In Mount Sterling, Kentucky, Mark Jarman was born in 1952. He earned a
BA from the University of California, Santa Cruz, in 1974 and an MFA from
the University of Iowa in 1976. He is the author of numerous collections of poetry: Bone Fires: New and Selected Poems (Sarabande, 2010); Epistles (2007); To the Green Man (2004); Unholy Sonnets (2000); Questions for Ecclesiastes, which won the 1998 Lenore Marshall Poetry Prize and was a finalist for the National Book Critics Circle Award; The Black Riviera (1990), which won the 1991 Poets' Prize; Far and Away (1985); The Rote Walker (1981); and North Sea (1978). In 1992 he published Iris, a book-length poem.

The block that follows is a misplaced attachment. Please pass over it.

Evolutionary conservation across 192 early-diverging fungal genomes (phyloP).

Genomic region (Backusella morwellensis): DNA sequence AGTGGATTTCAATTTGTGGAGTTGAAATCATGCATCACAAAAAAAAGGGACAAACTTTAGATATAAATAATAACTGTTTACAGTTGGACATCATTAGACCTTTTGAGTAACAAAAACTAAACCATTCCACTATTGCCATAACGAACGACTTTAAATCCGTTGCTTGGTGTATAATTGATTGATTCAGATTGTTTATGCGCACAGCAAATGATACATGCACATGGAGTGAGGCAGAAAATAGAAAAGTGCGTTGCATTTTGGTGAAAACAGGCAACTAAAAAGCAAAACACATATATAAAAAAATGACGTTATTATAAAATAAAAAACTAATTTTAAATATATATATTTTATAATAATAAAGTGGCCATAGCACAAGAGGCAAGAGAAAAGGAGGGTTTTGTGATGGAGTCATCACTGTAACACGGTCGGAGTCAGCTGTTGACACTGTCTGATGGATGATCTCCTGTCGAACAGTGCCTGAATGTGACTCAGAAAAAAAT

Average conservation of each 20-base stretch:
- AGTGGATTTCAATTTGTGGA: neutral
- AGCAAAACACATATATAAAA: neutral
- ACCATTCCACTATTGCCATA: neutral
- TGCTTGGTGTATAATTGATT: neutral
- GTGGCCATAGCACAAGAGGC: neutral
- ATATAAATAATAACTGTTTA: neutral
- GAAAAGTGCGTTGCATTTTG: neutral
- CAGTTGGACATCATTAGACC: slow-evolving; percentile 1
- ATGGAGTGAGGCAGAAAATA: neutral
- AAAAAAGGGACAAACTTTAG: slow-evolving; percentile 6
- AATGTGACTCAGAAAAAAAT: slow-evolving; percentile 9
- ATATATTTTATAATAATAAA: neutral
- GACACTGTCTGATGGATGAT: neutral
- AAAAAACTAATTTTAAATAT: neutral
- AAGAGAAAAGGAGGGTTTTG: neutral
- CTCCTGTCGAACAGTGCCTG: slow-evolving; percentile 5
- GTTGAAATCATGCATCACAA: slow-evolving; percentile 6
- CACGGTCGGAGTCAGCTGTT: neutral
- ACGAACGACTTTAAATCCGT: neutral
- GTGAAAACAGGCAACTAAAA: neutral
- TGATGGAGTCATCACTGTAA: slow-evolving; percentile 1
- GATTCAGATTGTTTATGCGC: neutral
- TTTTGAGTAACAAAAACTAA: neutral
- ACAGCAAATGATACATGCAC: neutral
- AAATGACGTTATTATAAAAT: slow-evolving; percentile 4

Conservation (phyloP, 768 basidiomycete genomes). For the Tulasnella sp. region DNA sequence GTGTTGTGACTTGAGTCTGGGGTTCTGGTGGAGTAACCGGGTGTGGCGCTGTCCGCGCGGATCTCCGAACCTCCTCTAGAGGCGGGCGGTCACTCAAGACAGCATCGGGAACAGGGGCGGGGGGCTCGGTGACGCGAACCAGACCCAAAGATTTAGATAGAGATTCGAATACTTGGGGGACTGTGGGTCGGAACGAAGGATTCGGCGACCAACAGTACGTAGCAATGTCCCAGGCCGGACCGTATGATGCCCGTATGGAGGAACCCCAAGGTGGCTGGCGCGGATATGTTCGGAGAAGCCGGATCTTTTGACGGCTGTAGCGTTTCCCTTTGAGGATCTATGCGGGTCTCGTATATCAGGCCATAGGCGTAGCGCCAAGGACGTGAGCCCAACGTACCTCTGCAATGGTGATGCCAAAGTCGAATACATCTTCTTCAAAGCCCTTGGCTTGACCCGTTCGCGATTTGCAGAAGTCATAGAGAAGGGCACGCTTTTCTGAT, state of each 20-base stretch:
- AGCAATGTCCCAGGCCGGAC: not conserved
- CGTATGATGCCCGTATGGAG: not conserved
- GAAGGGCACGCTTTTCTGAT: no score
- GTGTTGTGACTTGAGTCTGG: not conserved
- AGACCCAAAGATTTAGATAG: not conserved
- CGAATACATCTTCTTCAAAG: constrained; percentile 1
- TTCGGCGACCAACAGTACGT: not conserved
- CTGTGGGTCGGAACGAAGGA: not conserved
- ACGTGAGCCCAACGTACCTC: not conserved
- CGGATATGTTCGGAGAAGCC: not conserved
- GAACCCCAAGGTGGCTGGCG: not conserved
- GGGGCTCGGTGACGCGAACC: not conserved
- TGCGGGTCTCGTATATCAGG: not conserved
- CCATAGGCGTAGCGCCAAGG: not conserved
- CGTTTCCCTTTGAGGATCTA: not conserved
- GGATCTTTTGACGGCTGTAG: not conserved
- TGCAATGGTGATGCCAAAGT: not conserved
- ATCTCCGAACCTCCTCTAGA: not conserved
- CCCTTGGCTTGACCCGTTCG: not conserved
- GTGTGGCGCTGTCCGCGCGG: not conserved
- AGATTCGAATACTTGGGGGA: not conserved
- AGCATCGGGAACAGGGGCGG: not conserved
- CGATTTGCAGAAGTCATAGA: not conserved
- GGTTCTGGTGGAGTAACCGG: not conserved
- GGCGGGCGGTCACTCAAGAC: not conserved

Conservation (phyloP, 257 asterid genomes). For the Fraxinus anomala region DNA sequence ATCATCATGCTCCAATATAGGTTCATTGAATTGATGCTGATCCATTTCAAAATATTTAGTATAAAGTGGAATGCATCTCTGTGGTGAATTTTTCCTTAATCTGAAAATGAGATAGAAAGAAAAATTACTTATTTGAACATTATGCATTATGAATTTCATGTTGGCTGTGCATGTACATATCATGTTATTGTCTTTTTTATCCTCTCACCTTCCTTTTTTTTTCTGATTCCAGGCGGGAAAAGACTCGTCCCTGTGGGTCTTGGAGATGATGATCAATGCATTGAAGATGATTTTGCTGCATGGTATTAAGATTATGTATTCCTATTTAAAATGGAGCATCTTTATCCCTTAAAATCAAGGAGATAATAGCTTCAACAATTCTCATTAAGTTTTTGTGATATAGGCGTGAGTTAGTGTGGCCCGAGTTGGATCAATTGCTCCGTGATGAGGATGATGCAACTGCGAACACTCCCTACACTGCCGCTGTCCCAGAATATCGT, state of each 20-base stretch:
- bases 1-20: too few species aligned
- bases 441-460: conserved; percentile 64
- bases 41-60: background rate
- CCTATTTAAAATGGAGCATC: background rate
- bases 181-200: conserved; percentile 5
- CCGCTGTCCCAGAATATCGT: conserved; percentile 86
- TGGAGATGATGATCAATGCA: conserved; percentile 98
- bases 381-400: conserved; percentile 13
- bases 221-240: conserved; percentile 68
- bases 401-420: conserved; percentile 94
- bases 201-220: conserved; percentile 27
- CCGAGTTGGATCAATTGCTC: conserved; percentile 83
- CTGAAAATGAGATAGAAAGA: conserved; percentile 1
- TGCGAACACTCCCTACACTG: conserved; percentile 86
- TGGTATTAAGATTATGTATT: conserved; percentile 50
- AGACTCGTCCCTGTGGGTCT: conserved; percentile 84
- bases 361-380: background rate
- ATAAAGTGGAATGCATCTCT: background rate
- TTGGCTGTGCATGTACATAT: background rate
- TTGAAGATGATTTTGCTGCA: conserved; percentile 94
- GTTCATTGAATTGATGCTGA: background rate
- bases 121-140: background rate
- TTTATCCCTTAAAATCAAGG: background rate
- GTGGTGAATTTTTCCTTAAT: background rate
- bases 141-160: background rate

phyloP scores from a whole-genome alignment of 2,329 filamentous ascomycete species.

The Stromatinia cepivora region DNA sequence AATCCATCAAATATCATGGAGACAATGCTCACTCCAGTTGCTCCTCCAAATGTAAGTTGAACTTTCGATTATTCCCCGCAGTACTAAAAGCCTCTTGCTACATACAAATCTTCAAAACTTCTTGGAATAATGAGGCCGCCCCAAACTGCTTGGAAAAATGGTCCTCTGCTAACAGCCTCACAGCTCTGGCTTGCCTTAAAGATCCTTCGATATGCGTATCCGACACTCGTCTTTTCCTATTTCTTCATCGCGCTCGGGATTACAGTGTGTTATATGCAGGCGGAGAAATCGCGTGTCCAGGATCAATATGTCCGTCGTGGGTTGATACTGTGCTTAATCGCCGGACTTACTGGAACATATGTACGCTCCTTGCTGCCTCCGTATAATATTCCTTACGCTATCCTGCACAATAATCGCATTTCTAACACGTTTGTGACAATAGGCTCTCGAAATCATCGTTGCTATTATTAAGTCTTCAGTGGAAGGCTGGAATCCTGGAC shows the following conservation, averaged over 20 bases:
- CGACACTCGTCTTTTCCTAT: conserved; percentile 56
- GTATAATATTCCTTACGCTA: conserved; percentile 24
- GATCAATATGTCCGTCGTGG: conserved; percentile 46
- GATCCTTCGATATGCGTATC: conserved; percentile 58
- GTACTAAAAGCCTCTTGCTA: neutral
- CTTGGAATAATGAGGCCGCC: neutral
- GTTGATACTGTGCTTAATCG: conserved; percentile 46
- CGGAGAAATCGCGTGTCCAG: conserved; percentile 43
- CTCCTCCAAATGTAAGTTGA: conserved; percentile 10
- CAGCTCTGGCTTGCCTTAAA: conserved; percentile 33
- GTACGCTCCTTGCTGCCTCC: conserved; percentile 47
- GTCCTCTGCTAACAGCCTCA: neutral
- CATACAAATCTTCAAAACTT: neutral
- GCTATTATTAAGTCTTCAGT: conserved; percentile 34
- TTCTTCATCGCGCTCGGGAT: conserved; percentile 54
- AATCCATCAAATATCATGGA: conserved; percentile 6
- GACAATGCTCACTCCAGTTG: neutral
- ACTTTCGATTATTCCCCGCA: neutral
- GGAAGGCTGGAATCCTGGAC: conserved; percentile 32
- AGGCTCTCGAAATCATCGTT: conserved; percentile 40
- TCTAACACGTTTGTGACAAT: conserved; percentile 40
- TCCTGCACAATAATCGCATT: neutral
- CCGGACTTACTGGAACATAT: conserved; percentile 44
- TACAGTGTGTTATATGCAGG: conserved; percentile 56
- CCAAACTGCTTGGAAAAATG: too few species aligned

During the 1980s he and Robert McDowell founded, edited, and published the controversial magazine The Reaper, selections from which have been published in book form as The Reaper Essays (1996). Jarman has published two collections of his own essays, The Secret of Poetry, in 2001, and Body and Soul, in 2002. He is also co-editor of Rebel Angels: 25 Poets of the New Formalism (with David Mason; 1996).
His awards include a Joseph Henry Jackson Award and fellowships from the National Endowment for the Arts and the John Simon Guggenheim Memorial Foundation. He is Centennial Professor of English at Vanderbilt University in Nashville, Tennessee, where he lives with his wife, the soprano Amy Jarman; they have two
daughters, Claire and Zoë.